By the Triumph Editors In the Spring of 2019, a number of students at Creighton organized in hopes to pressure the University to divest its endowment—donated funds which are invested in a number of sectors—from fossil fuels. The first thrust began with a small group of students, who, after being told they needed ‘the numbers’ to write legislation around divestment, arranged a meeting with Creighton’s … Continue reading Ad Majorem Petroleum Gloriam: Why is Creighton acting against students’ climate referendum?
By Pat Reilly Oftentimes, we seem to have conflicting intuitions about social reality. Just what are the social roles we fill and the social categories we fall into? On the one hand, there is frequently a strong intuition to conclude that social reality is a construct, and therefore less than real in some sense. On the other hand, our social roles, identities, and relations seem … Continue reading What is a social construct?
By Erika B. Some might say that Tacocat’s song “I Hate the Weekend” fails to credit the hard work the Amalgamated Clothing Workers of America labor union put into earning the five-day work week. However, I say that the song brings to light the incredible need for a revolution of social reproduction. The Tacocat line, “They were made for the working stiff / With a … Continue reading No love for the weekend
by Erika B. A deeper shade of red is sweeping over the middle part of the United States as working-class folks in the Midwest and Great Plains are continually let down by the Republican nominees currently in power. An urgency to organize for working class power has been demonstrated by some of the most radical movements in the U.S. today taking place in right-to-work, “Republican … Continue reading Lincoln hosts second annual socialist conference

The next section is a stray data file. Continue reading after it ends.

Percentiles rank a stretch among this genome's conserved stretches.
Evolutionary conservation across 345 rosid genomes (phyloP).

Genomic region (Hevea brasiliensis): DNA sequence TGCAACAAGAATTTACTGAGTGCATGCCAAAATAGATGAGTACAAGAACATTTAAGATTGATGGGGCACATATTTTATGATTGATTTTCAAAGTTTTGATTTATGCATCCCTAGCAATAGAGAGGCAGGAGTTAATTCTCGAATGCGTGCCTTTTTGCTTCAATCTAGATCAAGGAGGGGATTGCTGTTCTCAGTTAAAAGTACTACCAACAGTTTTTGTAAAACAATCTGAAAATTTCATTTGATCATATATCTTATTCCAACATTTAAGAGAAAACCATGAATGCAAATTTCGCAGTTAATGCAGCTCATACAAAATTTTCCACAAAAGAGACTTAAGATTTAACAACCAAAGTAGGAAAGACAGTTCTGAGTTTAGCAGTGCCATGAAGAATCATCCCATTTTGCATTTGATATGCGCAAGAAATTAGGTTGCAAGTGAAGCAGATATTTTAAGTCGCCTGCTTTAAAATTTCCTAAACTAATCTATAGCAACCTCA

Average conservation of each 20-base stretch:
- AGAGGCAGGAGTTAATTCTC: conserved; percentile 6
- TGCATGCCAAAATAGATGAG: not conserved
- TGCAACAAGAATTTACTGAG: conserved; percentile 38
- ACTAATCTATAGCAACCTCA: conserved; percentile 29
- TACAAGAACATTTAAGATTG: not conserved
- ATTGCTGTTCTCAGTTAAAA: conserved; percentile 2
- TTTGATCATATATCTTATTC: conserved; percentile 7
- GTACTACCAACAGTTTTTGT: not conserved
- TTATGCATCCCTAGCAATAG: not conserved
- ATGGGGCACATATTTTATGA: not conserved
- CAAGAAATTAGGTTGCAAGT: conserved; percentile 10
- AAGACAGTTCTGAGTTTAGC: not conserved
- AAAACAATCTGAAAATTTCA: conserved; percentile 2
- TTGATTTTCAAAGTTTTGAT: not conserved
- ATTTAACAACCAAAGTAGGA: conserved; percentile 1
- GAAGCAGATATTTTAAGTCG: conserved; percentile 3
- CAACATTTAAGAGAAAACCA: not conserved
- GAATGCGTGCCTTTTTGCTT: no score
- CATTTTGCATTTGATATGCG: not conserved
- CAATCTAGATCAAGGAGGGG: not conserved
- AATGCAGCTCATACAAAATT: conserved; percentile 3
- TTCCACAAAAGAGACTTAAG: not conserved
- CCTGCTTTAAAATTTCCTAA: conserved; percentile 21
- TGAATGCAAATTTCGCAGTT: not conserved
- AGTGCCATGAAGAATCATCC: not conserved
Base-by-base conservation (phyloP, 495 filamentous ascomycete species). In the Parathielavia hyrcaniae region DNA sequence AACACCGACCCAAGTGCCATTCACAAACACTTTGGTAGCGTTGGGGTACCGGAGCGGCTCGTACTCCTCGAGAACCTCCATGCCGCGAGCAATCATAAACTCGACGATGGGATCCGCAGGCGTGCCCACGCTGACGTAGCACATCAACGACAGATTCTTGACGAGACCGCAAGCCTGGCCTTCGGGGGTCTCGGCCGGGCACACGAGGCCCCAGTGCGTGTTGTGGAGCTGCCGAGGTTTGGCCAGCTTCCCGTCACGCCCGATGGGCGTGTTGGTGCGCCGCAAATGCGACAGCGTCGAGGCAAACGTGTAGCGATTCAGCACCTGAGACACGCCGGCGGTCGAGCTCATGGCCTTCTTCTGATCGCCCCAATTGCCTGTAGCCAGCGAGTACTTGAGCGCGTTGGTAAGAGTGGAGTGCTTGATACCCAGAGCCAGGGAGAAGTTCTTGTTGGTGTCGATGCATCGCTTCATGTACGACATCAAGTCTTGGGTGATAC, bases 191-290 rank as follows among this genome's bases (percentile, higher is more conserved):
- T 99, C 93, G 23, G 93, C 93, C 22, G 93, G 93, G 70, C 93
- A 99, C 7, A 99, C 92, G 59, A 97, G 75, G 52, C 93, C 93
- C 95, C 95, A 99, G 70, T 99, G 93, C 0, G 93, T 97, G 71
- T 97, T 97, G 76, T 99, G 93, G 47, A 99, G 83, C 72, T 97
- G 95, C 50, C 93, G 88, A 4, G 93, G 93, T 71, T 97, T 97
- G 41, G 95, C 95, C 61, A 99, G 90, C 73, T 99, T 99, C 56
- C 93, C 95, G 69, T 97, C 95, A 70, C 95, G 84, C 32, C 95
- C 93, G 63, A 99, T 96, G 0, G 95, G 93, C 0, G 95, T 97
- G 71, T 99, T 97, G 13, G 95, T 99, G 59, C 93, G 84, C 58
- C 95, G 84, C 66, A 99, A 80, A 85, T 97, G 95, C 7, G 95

By Mark Honey In Dakota County, jailing migrants is making bank for the Sheriff’s office. Sheriff Chris Kleinberg brought in more than $60k in January alone through two deals with immigration agencies, the ACLU-Nebraska reports. That apparently isn’t enough for the Republican Sheriff, who sent an email to ICE asking, “How is it possible that those removals are so low, when there are so many … Continue reading ICE can use at least 33 jails in Nebraska, local law profits
It’s time to organize outside the bedroom. by t.s. In early May, actress Alyssa Milano tweeted a request for women to join her in a sex strike to protest the passage of a Georgia state law that criminalizes and bans abortions performed after six weeks of pregnancy. Her stated goal for the strike was to raise awareness about the fact that abortion and reproductive rights … Continue reading Beyond a #SexStrike
by Margaret Marsh HASTINGS, NE – Located 60 miles north of the geographical center of the United States, there is little to distinguish Hastings, Nebraska from any other small midwestern town. Our biggest claim to fame is that we’re the birthplace of Kool-Aid. We host one of the state’s largest tourist events each August in celebration of the soft drink. Our 25,000 residents live in … Continue reading Deportations draining life from Hastings, rural communities
by Mark Honey In April, city council passed an ordinance mandating inspections for rental units every 10 years. I can’t even tell you just how worthless it is. This ordinance came into the spotlight after the Yale Park apartment fiasco, in which landlord Kay Anderson was neglecting a large complex of apartments where refugees from Myanmar lived. The city declared it unlivable after an inspection, … Continue reading Could Omaha City Council Be Any More Useless?
By Phil Gillen When 19-year-old Atlanta rapper Lil Nas X released his country/trap hybrid “Old Town Road” in December 2018, it was at least partially tongue-in-cheek, with lines like “Cowboy hat from Gucci / Wrangler on my booty.” The song’s rise to popularity through TikTok was also driven by the humor of juxtaposing the worlds of “urban” and “country,” with TikTok users parodying country life. … Continue reading Horses in the Back: Lil Nas X’s Old Town Road signals a culture shift
By Abigail Edith Ellery For more than two years we have witnessed an evolutionary arms race in the world of conspiracy theory. Though it had already begun well before May of 2017, this race was accelerated by Robert Mueller’s Special Counsel investigation into alleged collusion between the Trump campaign and the Russian government. While Trump’s minions jumped at the chance to claim evidence for the … Continue reading Lessons From Russia